Based on what I do know from this post....I think you boo-booed big time. She will be your grandchildren's mother, (albeit step-mother) through marriage, in a matter of weeks. She is the woman in your son and his children's lives right now. If the accident happend after the wedding, she would definitely be responsible for those kids and if it were bad enough, the school would have been obliged to inform her as much as your son.
I know you said this accident wasn't a big deal. But IMO, if you thought the accident was big enough to call your son, then it was a big deal to you and as your future daughter-in-law she would probably concur with your feelings. And because of her emotional investment in this relationship, and her future marriage to your son and his children, she definitely has a right to know too.
Sounds to me like there is a lot of tension between the two of you and it's clouding your feelings and judgements of her. If she's sending what you perceive as rude e-mails, have you stopped to wonder what percipitated her reactions and responses? Have you considered you may be reading too much into the e-mails because of your true feelings about this woman?
As for her urgency and response, for all you know, maybe your son got mad at her because she came off uncaring because she didn't know about the accident.
If I were in her shoes, I might also think your ignoring her with important family news despite a pending wedding might harken a troubled future in this family...or at the very least with you.
Playing devil's advocate, her e-mail sounds more like a frustrated and deeply hurt person...not someone trying to be rude or put you in your place. If you feel you are being cut out of the family picture by your husband's mother during a semi-serious family crisis what is it going to be like if something that is even more important or serious happens? Being ignored would hurt deeply and create emotional wedges where there needn't be. It was a breach in protocol...the same as saying you are not family...you are not important...you do not matter.
I think you and your daughter to be need to come together and air things out for the sake of your grandkids and your son. You certainly don't want to be a factor in yet another divorce. Which if you have been known to do these sorts of things with the past wives, you could very well have been. How sad for your son and his children. It's tantamount to "meddling" in the most sneaky way...and truly wrong and manipulative.
Don't jump to conclusions. Don't do passive-agressive moves (that's what this is by the way). Be a peacekeeper and give the woman a chance. You may find he has finally found the right one.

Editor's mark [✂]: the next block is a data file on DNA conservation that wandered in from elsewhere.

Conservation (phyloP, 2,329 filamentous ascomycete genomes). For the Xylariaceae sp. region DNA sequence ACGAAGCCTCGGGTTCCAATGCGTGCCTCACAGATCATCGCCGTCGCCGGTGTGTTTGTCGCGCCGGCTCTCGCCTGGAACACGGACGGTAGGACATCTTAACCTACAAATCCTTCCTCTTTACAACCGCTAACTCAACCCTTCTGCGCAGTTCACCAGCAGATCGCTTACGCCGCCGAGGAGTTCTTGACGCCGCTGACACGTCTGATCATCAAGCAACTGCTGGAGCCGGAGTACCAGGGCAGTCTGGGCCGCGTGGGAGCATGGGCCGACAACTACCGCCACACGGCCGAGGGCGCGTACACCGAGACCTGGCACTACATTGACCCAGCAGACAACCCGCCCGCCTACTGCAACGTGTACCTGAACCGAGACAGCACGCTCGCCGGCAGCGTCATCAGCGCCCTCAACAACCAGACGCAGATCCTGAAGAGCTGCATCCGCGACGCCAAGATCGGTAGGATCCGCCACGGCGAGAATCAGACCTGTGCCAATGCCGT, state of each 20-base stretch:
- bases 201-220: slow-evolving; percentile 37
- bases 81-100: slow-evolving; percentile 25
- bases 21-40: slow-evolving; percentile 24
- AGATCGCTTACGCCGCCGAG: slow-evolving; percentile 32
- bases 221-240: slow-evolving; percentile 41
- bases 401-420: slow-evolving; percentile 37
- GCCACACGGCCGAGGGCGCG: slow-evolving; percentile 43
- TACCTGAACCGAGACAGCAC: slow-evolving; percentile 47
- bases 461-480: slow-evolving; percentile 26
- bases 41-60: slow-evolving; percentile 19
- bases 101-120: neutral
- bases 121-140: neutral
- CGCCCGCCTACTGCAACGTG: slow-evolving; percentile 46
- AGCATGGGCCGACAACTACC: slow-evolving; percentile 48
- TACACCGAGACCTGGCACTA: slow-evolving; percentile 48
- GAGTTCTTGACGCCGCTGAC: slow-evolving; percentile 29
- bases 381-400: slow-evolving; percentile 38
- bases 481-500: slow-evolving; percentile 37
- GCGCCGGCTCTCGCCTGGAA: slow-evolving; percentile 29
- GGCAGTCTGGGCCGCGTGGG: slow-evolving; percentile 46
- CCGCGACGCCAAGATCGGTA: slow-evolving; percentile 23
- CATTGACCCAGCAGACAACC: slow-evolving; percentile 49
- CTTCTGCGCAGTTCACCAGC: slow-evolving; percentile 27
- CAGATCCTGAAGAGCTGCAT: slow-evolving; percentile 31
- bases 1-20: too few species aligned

I am the type of person that would have called/texted BOTH parents. Heck when my husband was in the ER I sent group texts to keep everyone updated. I have also done this when there have been issues at the school with other parents. It doesn't take much to send a group text to all involved. With that said I would probably call her directly as say something like
"Suzy I am sorry if I offended you by not letting you know about the accident. This is text from you caught me off guard - in a good way, though. I am so glad to know that you care so much for the kids, you are going to be an asset to this family. I will make an effort to let you know if anything happens to make sure I let you know too."
Honestly I think you are taking this a bit personal b/c it has just been you, your son & his kids until now. Also keep in mind that texts can be impersonal as they are short and to the point most of the time. It seems like you do not like her (nor the ex-wives) and if that is the case you need to address that situation/issue within yourself.
You did the proper thing, you notified the parent with custody. If you reply to her snippy text say something like, "I will make sure that (your son's name) knows to contact you in the event this ever happens again." And tell your son the same, that he can let her know, HE is the one marrying her, if they have worked it out that she is to be informed it his responsibility to do so.
You're right, it's only the beginning, hang in there and don't be held hostage! Set the tone for your ongoing relationship now.
Back when my husband was my fiance, he got very sick and ended up in the hospital, unable to call me. His parents determined that I didn't need to know because I wasn't a wife. I was sick with worry and crushed that they thought so little of how frantic I was to know that my fiance was okay.